ON SATURDAY 15 February democracy came onto the streets to demonstrate against war and barbarism. The demos are part of a process where politics has become so generalised that a casual conversation about the weather becomes a full blown discussion about the lies and deceits of George Bush. Old-timers start to look for comparable events, to explain, in the words of Marvin Gaye, ‘What’s Going On’.
But what’s going on now may be so significant that we will need to look for a deeper understanding of the dynamics of history. In 1940, under the impact of global war, a young historian, Christopher Hill, who sadly died recently, wrote a short account of the English Civil War, called The English Revolution 1640.
This account was no bigger than The Communist Manifesto, written by Karl Marx and Frederick Engels in 1848. Yet, like their book, from which it took its model of analysis, Hill’s book challenged the idea that British society was a rather nice idea that had been invented by amiable, clever people.
In fact the war was nothing less than a revolution which completely violated the old feudal landscape. This landscape was now occupied with new social classes of men and women who began to lead their lives in a wholly different way.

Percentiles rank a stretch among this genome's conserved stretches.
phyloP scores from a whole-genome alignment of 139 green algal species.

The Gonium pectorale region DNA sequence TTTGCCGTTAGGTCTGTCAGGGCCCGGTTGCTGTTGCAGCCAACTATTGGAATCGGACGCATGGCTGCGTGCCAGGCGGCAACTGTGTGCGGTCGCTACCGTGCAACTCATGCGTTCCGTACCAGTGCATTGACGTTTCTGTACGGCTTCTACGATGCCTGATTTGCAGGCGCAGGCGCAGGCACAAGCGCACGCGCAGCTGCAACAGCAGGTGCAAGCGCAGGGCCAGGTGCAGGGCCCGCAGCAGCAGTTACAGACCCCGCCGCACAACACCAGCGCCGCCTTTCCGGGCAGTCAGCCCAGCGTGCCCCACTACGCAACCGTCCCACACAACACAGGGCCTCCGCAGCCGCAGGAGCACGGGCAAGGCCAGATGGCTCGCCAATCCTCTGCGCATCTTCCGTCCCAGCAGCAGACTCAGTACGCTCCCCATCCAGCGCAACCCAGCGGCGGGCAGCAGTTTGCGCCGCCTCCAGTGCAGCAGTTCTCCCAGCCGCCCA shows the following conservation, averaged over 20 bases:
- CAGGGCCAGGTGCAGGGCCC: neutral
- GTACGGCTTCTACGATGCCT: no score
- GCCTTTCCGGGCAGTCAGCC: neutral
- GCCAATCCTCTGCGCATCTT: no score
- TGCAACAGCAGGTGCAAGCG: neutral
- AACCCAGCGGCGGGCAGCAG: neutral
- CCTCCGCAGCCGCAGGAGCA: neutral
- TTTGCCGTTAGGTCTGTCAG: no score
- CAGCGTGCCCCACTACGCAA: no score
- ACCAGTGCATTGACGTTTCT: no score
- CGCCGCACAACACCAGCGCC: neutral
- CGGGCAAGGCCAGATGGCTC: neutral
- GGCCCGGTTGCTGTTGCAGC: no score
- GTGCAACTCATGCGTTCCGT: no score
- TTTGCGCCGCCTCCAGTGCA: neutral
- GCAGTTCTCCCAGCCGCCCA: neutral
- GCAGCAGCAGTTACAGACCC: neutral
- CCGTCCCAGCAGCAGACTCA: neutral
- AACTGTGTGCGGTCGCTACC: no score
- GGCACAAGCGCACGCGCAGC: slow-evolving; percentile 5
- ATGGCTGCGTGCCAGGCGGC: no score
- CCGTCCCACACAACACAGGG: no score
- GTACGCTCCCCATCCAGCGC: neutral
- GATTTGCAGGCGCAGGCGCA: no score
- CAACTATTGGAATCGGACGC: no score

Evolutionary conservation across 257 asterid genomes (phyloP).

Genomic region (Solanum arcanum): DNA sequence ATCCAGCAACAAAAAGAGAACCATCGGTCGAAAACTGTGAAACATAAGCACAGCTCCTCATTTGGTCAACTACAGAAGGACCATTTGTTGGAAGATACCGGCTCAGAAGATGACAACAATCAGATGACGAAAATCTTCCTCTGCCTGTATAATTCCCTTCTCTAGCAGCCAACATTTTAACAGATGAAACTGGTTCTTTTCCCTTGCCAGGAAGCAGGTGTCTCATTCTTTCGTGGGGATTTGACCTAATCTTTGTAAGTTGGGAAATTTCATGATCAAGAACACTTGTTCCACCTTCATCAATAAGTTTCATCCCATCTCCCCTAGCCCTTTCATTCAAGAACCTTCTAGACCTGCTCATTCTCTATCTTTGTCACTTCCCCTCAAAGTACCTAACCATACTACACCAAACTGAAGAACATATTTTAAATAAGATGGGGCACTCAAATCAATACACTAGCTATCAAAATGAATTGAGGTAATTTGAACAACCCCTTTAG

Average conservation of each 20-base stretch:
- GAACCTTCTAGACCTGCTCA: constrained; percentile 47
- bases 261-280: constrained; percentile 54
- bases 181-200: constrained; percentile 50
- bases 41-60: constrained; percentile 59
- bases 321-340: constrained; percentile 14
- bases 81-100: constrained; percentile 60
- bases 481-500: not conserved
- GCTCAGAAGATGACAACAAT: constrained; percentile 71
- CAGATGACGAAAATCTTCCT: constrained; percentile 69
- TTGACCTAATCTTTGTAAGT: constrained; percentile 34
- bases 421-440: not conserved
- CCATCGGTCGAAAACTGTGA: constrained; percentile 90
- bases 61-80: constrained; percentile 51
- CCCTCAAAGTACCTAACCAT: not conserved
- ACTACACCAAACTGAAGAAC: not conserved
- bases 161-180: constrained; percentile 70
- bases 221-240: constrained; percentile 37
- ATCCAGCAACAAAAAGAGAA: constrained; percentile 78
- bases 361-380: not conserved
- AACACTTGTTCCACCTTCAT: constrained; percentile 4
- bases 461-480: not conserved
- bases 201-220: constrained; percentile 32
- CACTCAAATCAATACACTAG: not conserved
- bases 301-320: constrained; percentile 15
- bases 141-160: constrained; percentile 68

They behaved differently, thought differently, and worked differently. The revolution of the 17th century turned the world upside-down, an expression used at the time.
New ideas about common law and the rights of the commons introduced by a Lord Chancellor were transformed by John Lilburne, a member of the radical Levellers group, into a democratic constitution, an ‘Agreement of the People’. Ideas that challenged basic forms of church worship flowed into radical worldviews on the church, state, god, sex and property.
All this because an imitation Scot with an English accent (King Charles I) wanted to go to war with fundamentalists who had developed a weapon of ‘mass’ destruction – Calvinism. Sound familiar?
It is a sad irony, as a new generation of people take to the streets challenging the power of the established order, that Christopher Hill, historian, activist and Marxist, is no longer with us.
Hill left a body of work to develop our ideas and arm ourselves for the struggles to come. I recommend his books The English Revolution 1640, The World Turned Upside-Down and Puritanism and Revolution. He may not have lived forever, but his ideas unquestionably will.
A quietly evocative film
Remaining true to Egypt’s revolution
A photo book that captures a fashion revolution
Shadow of #MeToo hangs over new BBC thriller